Easter TV Preview: Secret Life of Cats

Secret Life of Cats: TV1, 7.00 Sunday


By Doug Coutts

Secret Life of Cats – not as you’d think a nine-part series but a one-off in a much larger ITV set of documentaries – is narrated in hushed reverential tones by Martin Clunes, once an actor but now mostly a TV host and voiceover guy.

He’s a very good host and voiceover guy – better in fact than many. You can tell he’s good because it sounds like he’s written the script himself (he hasn’t) and like he really loves cats (which he might but then he did do a series on dogs a while ago and studies have shown you’re either a dog person or a cat person).

Martin introduces some interesting cats along with fascinating cat facts. (Try voiceovering that in a hurry…)

For example, in a sort of reverse feline Jesuit philosophy, if a kitten is denied human contact for the first eight weeks of its life, it will be largely feral and difficult to domesticate – which also explains the Australian cricket team.

Blind cats are able to find their way around the place, even climbing trees, in the way blind dogs can’t, thanks largely to more efficient whiskers and an attitude.

And cats do manage to land on their feet after falling – from 19 storeys up in one case – while looking extremely cool doing it in slow-motion.

That – the looking cool part – comes as no surprise because the show is produced by Oxford Scientific Films, who have done all sorts of video magic over the years for the likes of Attenborough and have currently a large portfolio featuring honeybadgers, Stonehenge, hippos and … the weather with Richard Hammond. Oh well, can’t win them all.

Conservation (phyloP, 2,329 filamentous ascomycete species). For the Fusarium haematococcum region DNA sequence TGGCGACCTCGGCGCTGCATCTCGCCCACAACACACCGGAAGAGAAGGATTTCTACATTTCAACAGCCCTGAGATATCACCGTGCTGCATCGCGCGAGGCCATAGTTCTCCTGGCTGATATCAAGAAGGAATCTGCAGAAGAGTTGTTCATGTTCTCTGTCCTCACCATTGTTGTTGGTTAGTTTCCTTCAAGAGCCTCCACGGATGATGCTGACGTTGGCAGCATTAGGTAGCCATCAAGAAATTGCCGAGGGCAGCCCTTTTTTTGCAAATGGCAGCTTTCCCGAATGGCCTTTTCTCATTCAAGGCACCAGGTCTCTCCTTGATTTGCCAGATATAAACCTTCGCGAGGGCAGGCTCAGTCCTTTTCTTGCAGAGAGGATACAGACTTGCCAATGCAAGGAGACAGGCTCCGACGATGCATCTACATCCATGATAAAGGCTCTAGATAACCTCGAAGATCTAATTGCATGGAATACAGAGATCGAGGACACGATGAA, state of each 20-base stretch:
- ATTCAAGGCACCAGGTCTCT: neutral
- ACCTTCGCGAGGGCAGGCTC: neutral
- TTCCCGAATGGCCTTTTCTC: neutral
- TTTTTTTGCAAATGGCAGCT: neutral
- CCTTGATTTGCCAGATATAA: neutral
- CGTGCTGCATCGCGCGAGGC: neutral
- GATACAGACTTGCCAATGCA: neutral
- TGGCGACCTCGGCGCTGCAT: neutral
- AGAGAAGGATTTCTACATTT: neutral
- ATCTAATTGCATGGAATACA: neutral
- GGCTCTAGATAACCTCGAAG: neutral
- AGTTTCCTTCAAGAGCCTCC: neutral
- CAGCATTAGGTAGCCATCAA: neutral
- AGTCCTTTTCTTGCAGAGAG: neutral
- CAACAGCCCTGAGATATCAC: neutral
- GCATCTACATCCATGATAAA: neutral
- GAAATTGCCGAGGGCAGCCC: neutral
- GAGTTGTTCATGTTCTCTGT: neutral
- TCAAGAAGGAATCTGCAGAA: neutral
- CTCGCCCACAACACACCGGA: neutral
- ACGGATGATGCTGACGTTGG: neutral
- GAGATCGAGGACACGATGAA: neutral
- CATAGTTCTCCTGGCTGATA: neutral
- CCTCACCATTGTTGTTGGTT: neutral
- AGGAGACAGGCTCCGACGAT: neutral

They definitely have a winner with Secret Life of Cats, though – think of it as a collection of the world’s best youtube cat videos but in hi-def, with well-researched facts and a very good voiceover guy. You may never look at your cat in the same way again – but, like, it’s going to care.

What other critics said:

“These tales were sweet but did they really justify narrator Martin Clunes’s talk of ‘a super-normal sense’ and ‘awe-inspiring’ qualities? I don’t think so. Clunes hyped his feline friends so much I felt let-down that the cats didn’t sprout capes after the umpteenth declaration of their other-worldly powers.” — The Telegraph.

“A BBC2 Horizon programme with the same title was broadcast this time last year, but this was far more interesting and informative, and featured some truly charismatic felines. Even inveterate cat lovers could learn from this documentary, as slow-motion pictures demonstrated a cat’s agility and explained why their tongues feel like sandpaper.” — Daily Mail.

“The documentary showcases remarkable stories, including how one moggie saved a couple from a gas explosion, the cat who survived falling from a 19th floor flat, and the surprising relationship between a blind Labrador and the feline friend who acts as his guide. At no point is this balanced with a description of the ruination they can foist on your stair carpet.” — The Sentinel.

Doug Coutts has had a career in and around television for close to 40 years.  He spent 13 years as a floor manager at Avalon Studios before going freelance and never earning as much again. His writing has spanned TV genres — from Shortland Street dialoguery and quiz shows to documentaries and comedy — while a lengthy stint as TV reviewer in the Auckland Star earned him two mentions in Metro magazine’s Hot List and an angry letter from Jon Gadsby. You can read more of Doug (the satirist) at: Weakly Whirled News.

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